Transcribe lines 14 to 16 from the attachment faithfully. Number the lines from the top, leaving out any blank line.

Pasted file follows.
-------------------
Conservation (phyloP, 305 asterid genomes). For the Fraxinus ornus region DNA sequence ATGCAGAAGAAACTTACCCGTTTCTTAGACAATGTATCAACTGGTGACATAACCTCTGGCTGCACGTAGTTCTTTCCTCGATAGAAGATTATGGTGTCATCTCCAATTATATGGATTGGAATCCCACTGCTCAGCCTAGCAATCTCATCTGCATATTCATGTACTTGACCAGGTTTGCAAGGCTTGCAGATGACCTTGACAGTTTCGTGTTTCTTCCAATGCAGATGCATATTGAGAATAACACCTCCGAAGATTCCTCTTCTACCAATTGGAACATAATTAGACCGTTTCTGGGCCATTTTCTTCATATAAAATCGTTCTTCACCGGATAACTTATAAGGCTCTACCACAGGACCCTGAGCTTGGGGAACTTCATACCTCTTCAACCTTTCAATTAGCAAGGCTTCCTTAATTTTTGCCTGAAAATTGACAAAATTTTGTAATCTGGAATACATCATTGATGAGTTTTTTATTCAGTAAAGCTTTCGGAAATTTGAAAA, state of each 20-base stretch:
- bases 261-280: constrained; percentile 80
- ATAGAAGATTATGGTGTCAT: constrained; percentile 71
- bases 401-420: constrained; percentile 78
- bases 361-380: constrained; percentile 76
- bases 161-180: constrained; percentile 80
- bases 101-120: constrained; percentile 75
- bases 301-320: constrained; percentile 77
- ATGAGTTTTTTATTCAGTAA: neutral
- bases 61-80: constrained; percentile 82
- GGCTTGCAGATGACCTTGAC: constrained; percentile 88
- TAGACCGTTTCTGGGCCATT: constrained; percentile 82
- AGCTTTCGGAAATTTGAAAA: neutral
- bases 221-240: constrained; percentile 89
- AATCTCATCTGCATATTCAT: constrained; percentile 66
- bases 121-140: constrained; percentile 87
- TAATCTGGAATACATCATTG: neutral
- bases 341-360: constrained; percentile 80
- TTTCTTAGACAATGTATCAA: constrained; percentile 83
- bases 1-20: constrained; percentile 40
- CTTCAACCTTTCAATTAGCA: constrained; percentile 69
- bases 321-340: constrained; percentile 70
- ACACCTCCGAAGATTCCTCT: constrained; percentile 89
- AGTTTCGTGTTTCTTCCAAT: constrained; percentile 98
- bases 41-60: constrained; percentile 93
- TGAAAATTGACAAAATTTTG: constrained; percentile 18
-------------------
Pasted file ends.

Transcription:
- bases 221-240: constrained; percentile 89
- AATCTCATCTGCATATTCAT: constrained; percentile 66
- bases 121-140: constrained; percentile 87